Trials with purpose

This past Sunday we learned that while people usually expect satisfaction in life to result from the successful achievement of some goals they have set for themselves, the real and sustainable satisfaction comes from accomplishing God’s will for one’s life.

Even when we are aware of this and focus on pursuing God’s will, many times we associate periods of satisfaction, happiness and well-being with God approving of us (of the way we conduct our lives) and periods of trouble and difficulties with God disapproving or punishing us. But the Bible gives us a better, healthier, and in the end, the true, perspective on how we should look at our challenging moments in life.

James (1:2) tells us to “count it all joy, my brothers, when you meet trials of various kinds” and Peter (1:7) adds that ”for a little while, if necessary, you have been grieved by various trials” –  all with the greater purpose of increasing our faith, enabling our holiness and us becoming more like Jesus. Knowing this, we should be able and willing to not exclude periods of trials and troubles from the “satisfaction of life”, as they really are part of God’s plan for us, part of His desire to make us holier, more steadfast in faith and more loving of Him.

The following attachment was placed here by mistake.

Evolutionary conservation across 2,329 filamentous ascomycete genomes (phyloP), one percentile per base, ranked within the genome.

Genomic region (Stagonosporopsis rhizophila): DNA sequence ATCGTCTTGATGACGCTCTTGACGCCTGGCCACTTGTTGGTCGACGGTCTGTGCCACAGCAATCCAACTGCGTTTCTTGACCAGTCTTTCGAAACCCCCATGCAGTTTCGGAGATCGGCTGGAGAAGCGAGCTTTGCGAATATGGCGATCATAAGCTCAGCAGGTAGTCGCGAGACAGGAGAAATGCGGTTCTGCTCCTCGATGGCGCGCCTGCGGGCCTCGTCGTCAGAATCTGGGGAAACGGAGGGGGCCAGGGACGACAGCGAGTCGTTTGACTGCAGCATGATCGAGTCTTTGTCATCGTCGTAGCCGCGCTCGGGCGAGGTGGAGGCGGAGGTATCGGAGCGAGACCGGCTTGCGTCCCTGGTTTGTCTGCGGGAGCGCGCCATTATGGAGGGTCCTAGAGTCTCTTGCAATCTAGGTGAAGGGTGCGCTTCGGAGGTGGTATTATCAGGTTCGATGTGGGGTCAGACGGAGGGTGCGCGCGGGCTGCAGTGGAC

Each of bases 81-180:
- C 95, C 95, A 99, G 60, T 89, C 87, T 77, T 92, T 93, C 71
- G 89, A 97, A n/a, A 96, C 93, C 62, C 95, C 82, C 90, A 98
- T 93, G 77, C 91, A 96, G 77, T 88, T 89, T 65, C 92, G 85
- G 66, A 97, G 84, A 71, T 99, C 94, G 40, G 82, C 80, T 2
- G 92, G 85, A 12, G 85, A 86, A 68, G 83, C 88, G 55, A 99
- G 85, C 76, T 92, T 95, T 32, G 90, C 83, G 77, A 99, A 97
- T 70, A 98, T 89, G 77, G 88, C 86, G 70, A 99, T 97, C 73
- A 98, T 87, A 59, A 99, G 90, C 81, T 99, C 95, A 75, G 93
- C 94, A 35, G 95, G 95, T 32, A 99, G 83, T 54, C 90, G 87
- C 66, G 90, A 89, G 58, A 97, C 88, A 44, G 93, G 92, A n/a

At his turn, Paul gives us in the book of Romans the bigger picture we ought to keep before our eyes when going through difficult times, as “we know that for those who love God all things work together for good, for those who are called according to his purpose”. God really does have a purpose for each of us and accomplishing it will not always be a walk in the park. But everything that happens while living to attain that purpose is not only worth it but is meant to happen. We are called to embrace these times and satisfy our souls in knowing that problems draw God’s presence.

If you love and trust the Lord, but your life is currently (or often) taking a course on bumpy roads, remember God knows it, sees it and even allows it, so that in the end you will emerge as a more loving, more patient, holier, better person, closer to God who “might humble you and test you, to do you good in the end.” (Deut 8:16).

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